This kind of computer "intelligence" wouldn't be possible if each phone had to depend on the limited memory found on such mobile devices. It would overburden the server.

But when the phone taps a network of servers through cloud technology, the boundaries open up considerably.

Cloud technology can improve our interactions with automated call centers, says Daniel O'Sullivan, CEO and founder of New York-based Interactive Digital, a software company that provides adaptive technologies for improving voice user-interface design.

His company is striving to make automated call centers assist callers better by tracking a caller's voice patterns in responding to phone-tree questions or "prompts." Those patterns and vocal features can cue the machine to provide more instructions, fewer instructions, or a slower or faster pace.

"We don't keep logs of calls, nor do we depend on caller profiling or call-in history either," says O'Sullivan.

Instead, the cloud processes attributes of the caller's voice and speech during the call to adapt immediately, even if, for instance, a caller is distracted by outside noise or is tired at that moment.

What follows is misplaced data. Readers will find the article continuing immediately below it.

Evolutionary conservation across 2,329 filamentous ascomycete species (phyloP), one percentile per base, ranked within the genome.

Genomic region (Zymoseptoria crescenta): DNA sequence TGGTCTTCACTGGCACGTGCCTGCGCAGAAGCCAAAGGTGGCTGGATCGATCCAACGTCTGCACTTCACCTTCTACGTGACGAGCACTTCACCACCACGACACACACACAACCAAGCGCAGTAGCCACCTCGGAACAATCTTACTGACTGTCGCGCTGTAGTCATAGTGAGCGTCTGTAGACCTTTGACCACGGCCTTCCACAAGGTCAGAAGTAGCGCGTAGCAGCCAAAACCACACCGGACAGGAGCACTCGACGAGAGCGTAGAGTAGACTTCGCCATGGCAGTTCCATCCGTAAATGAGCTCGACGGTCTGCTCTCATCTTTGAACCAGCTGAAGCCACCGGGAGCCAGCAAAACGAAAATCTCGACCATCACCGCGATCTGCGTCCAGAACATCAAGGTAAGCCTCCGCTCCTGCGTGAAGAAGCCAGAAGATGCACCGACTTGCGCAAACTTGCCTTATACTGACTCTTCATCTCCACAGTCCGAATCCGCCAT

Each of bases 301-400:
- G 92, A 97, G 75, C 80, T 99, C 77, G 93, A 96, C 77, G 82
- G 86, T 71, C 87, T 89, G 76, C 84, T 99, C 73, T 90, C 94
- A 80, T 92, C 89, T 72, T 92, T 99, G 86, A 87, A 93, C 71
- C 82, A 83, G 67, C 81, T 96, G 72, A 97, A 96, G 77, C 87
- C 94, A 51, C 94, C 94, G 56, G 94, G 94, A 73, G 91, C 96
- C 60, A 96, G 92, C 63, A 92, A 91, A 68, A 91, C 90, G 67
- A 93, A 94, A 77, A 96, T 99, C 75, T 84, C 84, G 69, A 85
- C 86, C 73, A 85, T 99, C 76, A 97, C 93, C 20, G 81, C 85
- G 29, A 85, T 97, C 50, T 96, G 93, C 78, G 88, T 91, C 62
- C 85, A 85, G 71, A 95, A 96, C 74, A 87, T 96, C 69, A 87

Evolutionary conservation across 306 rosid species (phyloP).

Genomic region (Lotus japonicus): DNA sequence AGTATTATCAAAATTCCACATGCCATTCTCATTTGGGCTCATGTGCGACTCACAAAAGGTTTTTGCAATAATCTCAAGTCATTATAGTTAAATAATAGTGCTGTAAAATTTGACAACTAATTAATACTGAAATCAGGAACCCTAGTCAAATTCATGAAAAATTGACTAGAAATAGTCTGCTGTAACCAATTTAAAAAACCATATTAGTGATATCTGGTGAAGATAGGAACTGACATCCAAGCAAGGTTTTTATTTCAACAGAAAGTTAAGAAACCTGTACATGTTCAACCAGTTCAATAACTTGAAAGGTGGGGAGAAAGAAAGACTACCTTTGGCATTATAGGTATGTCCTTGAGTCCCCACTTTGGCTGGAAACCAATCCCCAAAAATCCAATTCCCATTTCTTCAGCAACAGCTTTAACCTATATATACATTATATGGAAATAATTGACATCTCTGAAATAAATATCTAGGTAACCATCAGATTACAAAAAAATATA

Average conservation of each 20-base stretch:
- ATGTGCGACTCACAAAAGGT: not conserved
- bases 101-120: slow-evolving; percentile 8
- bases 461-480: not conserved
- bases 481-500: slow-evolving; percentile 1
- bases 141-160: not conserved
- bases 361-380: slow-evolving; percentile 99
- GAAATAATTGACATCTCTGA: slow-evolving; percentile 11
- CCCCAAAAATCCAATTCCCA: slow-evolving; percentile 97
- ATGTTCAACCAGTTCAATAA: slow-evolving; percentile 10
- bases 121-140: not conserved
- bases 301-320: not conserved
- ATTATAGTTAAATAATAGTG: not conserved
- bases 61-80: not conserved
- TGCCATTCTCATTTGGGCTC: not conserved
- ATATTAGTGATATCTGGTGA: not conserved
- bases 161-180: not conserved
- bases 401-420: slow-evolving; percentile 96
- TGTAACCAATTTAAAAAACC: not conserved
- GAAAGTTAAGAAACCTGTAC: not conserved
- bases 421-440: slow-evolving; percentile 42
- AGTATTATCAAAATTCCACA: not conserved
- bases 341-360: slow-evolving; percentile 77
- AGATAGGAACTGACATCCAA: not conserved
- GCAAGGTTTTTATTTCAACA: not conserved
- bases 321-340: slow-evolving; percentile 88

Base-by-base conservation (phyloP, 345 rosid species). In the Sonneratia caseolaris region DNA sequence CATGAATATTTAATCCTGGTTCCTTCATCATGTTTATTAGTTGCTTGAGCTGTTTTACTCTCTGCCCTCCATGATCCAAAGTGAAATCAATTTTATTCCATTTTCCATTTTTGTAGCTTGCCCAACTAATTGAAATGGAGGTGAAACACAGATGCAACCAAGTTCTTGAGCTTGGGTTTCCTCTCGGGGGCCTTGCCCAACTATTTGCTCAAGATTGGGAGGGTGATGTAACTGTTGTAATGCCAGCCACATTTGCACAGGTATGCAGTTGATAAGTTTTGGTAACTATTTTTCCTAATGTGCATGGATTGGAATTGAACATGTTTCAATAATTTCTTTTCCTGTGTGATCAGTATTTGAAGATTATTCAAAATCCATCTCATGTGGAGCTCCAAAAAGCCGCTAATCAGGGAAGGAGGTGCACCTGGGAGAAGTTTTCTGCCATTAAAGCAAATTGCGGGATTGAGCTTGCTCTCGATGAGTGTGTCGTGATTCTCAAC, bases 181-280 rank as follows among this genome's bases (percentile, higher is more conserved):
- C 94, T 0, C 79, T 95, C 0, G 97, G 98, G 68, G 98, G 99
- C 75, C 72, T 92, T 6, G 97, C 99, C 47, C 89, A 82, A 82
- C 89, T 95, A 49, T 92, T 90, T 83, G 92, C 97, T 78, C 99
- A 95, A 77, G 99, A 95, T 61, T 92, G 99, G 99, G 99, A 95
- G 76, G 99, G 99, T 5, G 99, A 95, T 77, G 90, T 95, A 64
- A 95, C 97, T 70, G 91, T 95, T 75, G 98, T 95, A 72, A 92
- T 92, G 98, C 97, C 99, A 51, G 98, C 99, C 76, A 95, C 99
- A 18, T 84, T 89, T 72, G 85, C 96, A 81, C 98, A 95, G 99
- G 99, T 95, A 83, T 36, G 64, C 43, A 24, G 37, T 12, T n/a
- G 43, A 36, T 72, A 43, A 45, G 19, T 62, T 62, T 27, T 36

O'Sullivan says this kind of cloud computing can help businesses by preventing customer burnout. "Frustrated callers can be preemptively transferred to live agents before they give up and hang up," he says. And the cloud makes this possible without expensive customized programming at a company's local server.

Life-Saving Potential

Cloud computing's voice-sensitive applications also have life-saving potential.

In Gujarat, India, a young scientist at the Dhirubhai Ambani Institute of Information and Communication Technology, a 7-year-old old state university, has investigated using them in the treatment of newborns suffering from pulmonary dysfunction or other life-threatening conditions. The process works with a small digital recorder placed within 5-10 centimeters of the infant.